Intel Atom's Next Stop-Android Smartphones- Novak (

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					                        Intel Atom's Next Stop-Android Smartphones

David Novak (The GadgetGUY) is a syndicated columnist who reviews and features the latest in
consumer technology. For cutting-edge information on what’s hot and what’s new in gadgets and
gizmos , The GadgetGUY has his pulse on everything related to computers, camcorders, car tech,
cameras, gaming, GPS devices, networking, TVs, software, wireless devices, media players, hi-fi, wi-
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April 15, 2010

Intel is looking to include their Atom microprocessors, traditionally reserved for netbooks, in upcoming
Android OS smartphones. Intel already has Android running on Atom-based smartphones and certain
customers are interested in using it, said Renee James, general manager of Intel's software and services
group, on the sidelines of the Intel Developer Forum (IDF) in Beijing. She did not provide further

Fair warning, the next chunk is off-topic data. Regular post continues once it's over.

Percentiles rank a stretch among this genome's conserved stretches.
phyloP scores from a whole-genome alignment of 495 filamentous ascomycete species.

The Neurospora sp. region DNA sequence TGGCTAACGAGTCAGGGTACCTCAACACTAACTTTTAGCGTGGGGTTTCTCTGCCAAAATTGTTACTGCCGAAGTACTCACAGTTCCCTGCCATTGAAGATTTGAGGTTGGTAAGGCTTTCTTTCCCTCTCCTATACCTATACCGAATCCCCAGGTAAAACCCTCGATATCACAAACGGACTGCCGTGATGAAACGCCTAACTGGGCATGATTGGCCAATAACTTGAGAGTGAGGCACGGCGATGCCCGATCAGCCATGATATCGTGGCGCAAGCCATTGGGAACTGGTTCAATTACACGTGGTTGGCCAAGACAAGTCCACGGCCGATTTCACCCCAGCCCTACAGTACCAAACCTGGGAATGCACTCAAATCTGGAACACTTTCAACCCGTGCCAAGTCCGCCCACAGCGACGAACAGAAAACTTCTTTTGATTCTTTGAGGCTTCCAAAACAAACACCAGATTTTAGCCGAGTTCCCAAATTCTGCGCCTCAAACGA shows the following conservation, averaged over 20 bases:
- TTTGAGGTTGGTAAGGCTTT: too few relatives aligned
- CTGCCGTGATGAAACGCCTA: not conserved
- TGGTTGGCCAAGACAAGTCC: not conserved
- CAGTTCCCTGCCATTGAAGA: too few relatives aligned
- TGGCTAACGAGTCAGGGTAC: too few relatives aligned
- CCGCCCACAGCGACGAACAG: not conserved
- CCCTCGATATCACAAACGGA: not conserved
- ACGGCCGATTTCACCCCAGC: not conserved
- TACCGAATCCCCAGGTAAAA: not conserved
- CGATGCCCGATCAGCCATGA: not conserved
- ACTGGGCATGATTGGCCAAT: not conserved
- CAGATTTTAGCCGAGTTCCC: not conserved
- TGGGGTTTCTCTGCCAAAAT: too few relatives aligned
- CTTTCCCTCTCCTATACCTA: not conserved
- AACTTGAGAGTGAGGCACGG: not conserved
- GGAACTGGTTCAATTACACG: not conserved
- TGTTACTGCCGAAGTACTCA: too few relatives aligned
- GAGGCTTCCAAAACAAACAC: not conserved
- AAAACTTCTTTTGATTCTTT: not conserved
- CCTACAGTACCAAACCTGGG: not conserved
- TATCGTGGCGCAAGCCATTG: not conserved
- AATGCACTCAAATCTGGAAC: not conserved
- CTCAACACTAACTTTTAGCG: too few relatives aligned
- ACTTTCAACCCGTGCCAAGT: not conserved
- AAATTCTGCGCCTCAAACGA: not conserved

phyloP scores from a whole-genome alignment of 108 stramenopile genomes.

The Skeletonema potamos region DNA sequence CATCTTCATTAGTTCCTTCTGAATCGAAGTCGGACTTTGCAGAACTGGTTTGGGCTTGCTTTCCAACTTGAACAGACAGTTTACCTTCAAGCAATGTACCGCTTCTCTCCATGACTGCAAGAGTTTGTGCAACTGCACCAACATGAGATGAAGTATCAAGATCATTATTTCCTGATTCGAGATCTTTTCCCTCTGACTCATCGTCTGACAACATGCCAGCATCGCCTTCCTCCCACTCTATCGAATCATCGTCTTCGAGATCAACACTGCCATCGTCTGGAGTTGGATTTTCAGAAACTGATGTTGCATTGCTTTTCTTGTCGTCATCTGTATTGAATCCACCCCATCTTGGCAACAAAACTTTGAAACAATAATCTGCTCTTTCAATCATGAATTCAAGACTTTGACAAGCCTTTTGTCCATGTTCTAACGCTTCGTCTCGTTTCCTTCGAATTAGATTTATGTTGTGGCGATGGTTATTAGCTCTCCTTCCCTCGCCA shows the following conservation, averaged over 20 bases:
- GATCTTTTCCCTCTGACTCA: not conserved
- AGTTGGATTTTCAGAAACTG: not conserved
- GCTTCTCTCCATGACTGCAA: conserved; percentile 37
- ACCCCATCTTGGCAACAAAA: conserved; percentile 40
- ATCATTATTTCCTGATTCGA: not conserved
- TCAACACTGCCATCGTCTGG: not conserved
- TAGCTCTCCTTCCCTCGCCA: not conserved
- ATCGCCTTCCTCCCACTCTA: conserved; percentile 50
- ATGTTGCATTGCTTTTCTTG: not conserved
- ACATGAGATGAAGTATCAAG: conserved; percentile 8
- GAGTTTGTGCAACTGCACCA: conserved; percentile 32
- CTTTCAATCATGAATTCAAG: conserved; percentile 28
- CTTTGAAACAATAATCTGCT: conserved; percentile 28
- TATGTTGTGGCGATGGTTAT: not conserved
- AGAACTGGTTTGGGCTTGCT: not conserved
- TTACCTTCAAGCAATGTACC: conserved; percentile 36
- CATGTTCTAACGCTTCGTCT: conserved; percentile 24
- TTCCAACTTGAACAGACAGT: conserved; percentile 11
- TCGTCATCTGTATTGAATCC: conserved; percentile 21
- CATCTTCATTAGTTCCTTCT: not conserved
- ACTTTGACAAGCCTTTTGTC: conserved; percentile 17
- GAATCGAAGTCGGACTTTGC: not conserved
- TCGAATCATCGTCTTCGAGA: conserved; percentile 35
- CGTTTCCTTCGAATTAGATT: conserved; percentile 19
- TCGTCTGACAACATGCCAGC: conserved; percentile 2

details of the project.
"Intel is enabling all OSes for Atom phones," James said.
The move is part of Intel's aim to further drive its Atom microprocessors into smartphones, a market
dominated by chips from Arm Holdings. Software has to be made specifically for the architecture of a
microprocessor. Intel builds chips on the x86 architecture, while Arm chips are based on RISC (reduced
instruction set computer).
Google originally designed Android to be used on common mobile phone processors made with Arm
technology, but since Android is open-source software, other companies have changed it so it can be
used with other chips.
Acer, the world's second-largest PC vendor, ported Android to netbooks based on Atom
microprocessors last year. MIPS Technologies, which sells its own chips based on the MIPS
(Microprocessor without Interlocked Pipeline Stages) architecture, ported Android for use in a range of
devices that use MIPS chips, including set-top boxes, digital picture frames and home media centers.
To compete with Qualcomm's Snapdraggon processor, which will debut soon on several phones from
HTC and Samsung, Intel is seeing the near future by narrowing the gap between smartphone and
netbook processing.



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